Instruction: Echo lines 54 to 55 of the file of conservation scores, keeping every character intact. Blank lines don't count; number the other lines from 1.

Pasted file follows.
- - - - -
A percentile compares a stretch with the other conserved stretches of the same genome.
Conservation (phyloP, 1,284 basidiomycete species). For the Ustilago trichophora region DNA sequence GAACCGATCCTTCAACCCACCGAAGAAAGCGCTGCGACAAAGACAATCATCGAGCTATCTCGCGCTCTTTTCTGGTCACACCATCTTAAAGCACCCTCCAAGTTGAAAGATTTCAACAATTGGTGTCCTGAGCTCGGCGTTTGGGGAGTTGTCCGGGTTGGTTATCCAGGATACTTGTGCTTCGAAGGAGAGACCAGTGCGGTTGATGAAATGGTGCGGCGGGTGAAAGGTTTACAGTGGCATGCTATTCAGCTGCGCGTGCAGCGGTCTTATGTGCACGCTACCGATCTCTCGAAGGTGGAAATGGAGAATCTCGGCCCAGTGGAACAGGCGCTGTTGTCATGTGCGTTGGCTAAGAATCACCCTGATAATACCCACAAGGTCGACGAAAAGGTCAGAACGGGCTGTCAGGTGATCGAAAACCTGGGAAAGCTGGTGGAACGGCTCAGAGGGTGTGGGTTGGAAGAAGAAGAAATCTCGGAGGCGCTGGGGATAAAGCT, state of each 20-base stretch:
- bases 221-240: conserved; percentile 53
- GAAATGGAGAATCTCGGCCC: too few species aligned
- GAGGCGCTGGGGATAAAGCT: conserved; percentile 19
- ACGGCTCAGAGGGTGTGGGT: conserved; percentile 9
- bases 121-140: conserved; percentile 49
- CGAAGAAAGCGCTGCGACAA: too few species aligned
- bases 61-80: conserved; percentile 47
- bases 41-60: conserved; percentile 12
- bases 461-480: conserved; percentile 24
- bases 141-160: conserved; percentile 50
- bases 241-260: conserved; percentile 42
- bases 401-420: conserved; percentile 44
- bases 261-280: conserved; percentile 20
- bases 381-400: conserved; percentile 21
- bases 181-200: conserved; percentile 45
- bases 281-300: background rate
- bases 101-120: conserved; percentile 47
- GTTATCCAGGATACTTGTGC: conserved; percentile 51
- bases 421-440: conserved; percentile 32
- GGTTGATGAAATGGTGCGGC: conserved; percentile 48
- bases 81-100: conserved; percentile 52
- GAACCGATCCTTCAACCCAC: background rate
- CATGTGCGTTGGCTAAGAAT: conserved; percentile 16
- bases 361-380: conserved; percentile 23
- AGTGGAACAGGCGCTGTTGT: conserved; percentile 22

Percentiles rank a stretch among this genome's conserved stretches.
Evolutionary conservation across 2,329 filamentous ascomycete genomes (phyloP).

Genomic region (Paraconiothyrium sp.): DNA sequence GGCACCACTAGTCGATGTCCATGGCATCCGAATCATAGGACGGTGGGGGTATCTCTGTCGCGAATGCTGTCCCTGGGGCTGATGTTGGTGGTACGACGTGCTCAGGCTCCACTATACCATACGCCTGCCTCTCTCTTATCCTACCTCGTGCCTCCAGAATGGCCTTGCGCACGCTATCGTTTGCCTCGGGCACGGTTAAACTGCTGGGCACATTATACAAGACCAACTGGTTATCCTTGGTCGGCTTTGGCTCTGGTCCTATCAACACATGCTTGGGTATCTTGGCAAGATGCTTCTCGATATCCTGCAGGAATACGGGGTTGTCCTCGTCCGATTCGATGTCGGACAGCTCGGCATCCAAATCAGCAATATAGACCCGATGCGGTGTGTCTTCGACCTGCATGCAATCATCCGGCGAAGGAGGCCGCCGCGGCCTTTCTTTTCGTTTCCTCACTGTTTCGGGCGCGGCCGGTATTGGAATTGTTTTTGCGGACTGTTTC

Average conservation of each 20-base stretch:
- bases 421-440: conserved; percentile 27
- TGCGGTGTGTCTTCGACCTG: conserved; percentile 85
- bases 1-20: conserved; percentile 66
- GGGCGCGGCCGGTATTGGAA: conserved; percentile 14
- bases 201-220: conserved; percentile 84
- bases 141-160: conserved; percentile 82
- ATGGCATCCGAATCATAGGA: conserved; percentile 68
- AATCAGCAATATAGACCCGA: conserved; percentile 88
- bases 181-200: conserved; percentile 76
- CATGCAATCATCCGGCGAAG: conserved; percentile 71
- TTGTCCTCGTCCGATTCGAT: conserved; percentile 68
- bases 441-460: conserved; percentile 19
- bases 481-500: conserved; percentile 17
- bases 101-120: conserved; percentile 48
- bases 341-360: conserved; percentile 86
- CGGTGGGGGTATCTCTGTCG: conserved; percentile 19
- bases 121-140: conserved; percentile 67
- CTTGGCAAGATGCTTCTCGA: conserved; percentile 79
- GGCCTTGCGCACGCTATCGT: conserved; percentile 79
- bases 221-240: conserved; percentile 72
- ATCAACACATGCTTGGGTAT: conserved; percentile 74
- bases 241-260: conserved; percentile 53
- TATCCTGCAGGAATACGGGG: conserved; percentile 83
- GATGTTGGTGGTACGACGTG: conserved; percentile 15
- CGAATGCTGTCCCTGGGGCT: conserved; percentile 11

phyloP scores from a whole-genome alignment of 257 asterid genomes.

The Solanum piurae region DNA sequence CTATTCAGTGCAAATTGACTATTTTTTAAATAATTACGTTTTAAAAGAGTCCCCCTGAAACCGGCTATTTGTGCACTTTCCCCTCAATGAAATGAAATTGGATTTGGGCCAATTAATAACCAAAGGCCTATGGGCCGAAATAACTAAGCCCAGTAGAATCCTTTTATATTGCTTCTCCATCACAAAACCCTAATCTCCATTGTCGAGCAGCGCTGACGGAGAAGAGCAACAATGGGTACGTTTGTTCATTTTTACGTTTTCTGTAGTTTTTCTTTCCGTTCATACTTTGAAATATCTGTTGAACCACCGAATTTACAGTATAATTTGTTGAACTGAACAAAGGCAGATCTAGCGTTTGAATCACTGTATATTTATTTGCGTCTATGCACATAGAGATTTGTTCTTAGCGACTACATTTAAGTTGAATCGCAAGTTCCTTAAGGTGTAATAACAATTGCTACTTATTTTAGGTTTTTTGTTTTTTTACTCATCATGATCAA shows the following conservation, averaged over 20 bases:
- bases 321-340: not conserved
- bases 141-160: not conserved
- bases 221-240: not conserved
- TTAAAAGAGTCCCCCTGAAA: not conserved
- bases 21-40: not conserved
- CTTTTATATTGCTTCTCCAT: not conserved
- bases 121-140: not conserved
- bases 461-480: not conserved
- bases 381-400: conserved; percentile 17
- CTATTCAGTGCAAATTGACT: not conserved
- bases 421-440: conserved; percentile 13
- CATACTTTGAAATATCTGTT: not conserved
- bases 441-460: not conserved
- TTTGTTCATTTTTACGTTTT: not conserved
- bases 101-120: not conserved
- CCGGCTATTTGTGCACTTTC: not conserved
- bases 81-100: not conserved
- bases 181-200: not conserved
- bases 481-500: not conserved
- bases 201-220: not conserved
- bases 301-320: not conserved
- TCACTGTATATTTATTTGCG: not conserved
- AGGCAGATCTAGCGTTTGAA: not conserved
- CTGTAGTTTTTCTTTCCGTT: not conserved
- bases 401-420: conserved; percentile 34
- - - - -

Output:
- TATCCTGCAGGAATACGGGG: conserved; percentile 83
- GATGTTGGTGGTACGACGTG: conserved; percentile 15